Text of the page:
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Inbound Marketing | 8 min read

How to Create a Buyer Persona for Your Inbound Marketing Campaign

Rhys Wood
11 March 2016 Written by Rhys Wood

How to Create a Buyer Persona for Your Inbound Marketing Campaign

 

An essential part of any marketing strategy is understanding exactly who you’re trying to target. A step that can sometimes be overlooked or underestimated a little. How many times I’ve heard that we sell to “everyone” - although that might be the case, every product or service you sell has a core demographic if you dig deep enough.

What is Buyer Persona

Buyer Personas are fictional, generalised representations of your ideal customer often created via market research and insights from your actual customer base. These Buyer Personas are the first step in creating a new Inbound Marketing campaign because the information you find out about your target audience when creating buyer personas will direct most of your Inbound activities. You will want to create content based around what interests, educates and informs your buyer personas, you may want to address their barriers to purchase and respond to their needs.

buyer-personas.png

How to Create your Buyer Persona(s)

The first step in creating your buyer persona is research. As stated above you can conduct market research but if this isn’t a possibility for you, just think about your current customer base or your ideal customer. Follow these steps below to come up with your own perfect Buyer Persona - we’ll create a buyer persona for a fictional business to help you with coming up with  your own.

Our example is a small Accountancy firm, while they handle businesses of varying sizes, for this campaign they want to specifically target start ups and SMEs, from the tech industry in particular. Imagine yourself as that Accountancy firm as we talk through creating a Buyer Persona for their target customers.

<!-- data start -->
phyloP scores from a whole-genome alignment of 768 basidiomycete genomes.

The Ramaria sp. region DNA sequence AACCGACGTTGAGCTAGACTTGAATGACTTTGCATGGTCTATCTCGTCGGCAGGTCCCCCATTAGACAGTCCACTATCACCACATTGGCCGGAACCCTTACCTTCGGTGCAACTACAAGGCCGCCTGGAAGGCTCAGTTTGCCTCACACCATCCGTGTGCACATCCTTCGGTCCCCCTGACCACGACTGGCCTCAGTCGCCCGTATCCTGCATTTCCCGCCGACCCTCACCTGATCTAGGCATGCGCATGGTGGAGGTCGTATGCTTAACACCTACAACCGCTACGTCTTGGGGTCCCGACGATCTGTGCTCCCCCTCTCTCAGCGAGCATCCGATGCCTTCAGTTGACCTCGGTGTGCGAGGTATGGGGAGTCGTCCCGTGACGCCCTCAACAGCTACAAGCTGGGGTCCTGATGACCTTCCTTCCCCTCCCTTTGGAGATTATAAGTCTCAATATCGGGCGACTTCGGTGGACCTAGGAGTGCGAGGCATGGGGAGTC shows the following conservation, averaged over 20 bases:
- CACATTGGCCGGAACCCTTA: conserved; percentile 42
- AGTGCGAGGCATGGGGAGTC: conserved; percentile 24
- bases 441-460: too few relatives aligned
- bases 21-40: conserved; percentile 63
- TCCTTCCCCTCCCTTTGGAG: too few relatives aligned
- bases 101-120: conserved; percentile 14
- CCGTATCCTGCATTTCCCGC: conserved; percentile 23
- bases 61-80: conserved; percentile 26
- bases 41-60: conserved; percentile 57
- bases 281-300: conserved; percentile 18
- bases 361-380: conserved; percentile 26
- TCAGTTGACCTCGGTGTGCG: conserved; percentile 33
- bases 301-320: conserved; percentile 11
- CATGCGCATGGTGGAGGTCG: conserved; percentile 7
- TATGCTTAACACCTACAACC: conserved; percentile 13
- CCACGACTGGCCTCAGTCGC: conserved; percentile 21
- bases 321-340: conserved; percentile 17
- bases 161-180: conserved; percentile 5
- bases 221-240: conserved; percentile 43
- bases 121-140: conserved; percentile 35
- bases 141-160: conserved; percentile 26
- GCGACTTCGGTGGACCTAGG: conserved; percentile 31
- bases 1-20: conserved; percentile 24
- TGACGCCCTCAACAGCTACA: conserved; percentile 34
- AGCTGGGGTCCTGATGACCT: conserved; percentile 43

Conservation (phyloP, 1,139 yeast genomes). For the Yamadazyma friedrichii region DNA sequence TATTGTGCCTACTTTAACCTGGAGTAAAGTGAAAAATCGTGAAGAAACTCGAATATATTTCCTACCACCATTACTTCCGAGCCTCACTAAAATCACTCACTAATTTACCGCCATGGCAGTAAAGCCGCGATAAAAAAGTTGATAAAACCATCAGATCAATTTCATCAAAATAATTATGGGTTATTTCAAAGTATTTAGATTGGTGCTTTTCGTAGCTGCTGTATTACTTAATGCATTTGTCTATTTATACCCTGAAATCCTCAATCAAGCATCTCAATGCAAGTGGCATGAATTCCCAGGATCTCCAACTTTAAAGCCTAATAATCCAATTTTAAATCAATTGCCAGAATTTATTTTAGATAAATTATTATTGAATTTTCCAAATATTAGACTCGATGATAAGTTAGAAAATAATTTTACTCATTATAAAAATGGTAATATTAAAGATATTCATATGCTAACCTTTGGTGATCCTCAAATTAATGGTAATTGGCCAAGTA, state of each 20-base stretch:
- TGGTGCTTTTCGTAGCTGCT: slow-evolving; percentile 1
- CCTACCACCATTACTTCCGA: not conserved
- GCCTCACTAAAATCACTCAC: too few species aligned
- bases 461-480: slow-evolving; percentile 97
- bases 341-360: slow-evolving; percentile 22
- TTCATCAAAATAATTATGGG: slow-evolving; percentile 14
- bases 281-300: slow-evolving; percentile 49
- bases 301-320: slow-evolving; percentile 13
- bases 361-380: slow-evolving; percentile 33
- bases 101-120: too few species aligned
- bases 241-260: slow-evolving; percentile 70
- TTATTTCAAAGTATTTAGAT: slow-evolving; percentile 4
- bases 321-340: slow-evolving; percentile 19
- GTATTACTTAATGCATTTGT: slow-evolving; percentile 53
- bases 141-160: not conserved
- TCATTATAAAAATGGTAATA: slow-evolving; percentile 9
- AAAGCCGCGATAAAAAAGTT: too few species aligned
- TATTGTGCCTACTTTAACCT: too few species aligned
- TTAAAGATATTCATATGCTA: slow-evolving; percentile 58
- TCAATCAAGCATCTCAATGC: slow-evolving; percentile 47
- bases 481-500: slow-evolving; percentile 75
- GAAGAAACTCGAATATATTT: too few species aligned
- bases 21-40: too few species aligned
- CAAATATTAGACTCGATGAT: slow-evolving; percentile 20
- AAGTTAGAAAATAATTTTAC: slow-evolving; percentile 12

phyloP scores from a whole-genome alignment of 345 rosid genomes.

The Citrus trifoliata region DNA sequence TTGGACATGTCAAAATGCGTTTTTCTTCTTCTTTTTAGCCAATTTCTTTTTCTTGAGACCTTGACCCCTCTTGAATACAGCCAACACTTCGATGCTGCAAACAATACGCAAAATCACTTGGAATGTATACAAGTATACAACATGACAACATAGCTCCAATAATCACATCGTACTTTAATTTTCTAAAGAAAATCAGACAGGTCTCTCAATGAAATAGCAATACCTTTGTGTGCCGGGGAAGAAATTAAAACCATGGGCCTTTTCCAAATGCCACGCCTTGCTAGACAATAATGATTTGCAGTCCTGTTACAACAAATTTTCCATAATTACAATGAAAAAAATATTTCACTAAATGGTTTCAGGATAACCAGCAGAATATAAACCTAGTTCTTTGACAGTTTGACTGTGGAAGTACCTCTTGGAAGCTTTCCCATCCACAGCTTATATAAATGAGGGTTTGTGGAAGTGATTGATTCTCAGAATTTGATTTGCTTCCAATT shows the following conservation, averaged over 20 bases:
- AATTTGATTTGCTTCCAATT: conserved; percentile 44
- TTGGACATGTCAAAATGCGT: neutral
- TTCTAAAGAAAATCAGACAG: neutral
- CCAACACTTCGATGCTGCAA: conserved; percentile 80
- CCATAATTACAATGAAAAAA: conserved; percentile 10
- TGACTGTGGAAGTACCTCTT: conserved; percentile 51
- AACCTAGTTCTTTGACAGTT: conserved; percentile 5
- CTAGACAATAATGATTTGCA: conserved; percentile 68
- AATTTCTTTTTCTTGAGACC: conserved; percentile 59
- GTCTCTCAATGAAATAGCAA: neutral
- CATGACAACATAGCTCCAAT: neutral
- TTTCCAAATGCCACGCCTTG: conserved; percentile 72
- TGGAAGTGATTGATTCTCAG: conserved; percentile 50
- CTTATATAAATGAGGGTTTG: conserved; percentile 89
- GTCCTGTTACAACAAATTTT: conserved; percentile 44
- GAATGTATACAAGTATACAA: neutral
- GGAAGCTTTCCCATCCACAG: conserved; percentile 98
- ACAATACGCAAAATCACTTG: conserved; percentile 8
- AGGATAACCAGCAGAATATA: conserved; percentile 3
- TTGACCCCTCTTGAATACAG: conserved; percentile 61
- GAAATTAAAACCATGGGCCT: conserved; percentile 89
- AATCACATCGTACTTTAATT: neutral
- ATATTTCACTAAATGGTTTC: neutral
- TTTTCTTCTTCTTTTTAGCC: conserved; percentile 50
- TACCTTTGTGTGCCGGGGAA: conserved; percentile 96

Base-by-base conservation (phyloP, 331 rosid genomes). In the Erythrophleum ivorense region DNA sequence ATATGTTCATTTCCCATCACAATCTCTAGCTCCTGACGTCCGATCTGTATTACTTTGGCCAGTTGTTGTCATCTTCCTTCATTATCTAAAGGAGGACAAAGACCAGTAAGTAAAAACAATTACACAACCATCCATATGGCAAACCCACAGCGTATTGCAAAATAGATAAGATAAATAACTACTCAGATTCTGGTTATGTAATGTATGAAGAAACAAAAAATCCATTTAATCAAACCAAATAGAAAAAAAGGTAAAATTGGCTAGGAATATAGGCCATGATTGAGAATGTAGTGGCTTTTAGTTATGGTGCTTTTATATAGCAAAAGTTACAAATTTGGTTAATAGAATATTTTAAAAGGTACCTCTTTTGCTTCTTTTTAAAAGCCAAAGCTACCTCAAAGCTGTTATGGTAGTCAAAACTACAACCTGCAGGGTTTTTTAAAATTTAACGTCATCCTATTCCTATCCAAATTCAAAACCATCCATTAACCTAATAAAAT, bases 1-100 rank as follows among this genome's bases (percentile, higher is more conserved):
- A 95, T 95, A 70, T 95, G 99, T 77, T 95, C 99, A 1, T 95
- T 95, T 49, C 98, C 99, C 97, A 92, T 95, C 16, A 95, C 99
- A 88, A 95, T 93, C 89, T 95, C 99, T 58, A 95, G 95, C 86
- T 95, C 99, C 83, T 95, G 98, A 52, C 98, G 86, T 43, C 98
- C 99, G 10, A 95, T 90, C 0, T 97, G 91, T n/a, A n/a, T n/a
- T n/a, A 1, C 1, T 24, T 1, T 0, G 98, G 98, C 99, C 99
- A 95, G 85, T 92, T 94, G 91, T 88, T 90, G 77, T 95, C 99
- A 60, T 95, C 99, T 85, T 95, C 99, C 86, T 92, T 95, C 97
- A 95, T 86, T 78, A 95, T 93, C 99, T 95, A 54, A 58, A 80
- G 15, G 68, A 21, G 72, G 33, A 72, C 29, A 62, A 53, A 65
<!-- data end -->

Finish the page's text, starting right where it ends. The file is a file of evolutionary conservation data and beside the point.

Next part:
1.) A summary name, preferably easy to remember. Examples include Marketing Mick or CEO Sally. Defining a name for them helps to organise them if your business will have multiple personas.

Our Buyer Persona, the target customer of our Accountancy firm, is Director Dan. He's the director of a small tech company.director_dan_SML.jpg

2.) Their approximate age range. Personal details like this will become important later down the line when we start to think about how to attract the persona.

Dan is aged approximately 28 - 40.

3.) Their job title and income.

Dan is a director of a SME in the tech industry. He took a pay cut when he started his tech company and now earns £24,000 a year, but before he started his own business he was earning around £35,000 a year.

4.) Where is your audience online? You need to think about where your buyer persona or target customer will be looking for information. How do they conduct research when considering a purchase? This will show you where you should be optimising your content for maximum visibility. Often their age can inform where they spend their time online, how long they’re online for, as well as the terminology they’d be most familiar with.

As Dan has started up his own business in tech he is naturally very tech savvy. He looks for information online using search engines and reads tech websites and forums to help him make purchase decisions. The industry he is in means he checks in on social and online throughout the day and is never too far from his laptop or smart phone.

5.) Their personality and how they communicate with others. This may seem insignificant but it will help you form the tone of your content.

Dan’s age tells us he communicates via social media and applications like Facetime, Whatsapp, Twitter and Linkedin. The fact his business is in the tech industry suggests Dan is relatively laid back and appreciates a friendly, honest approach.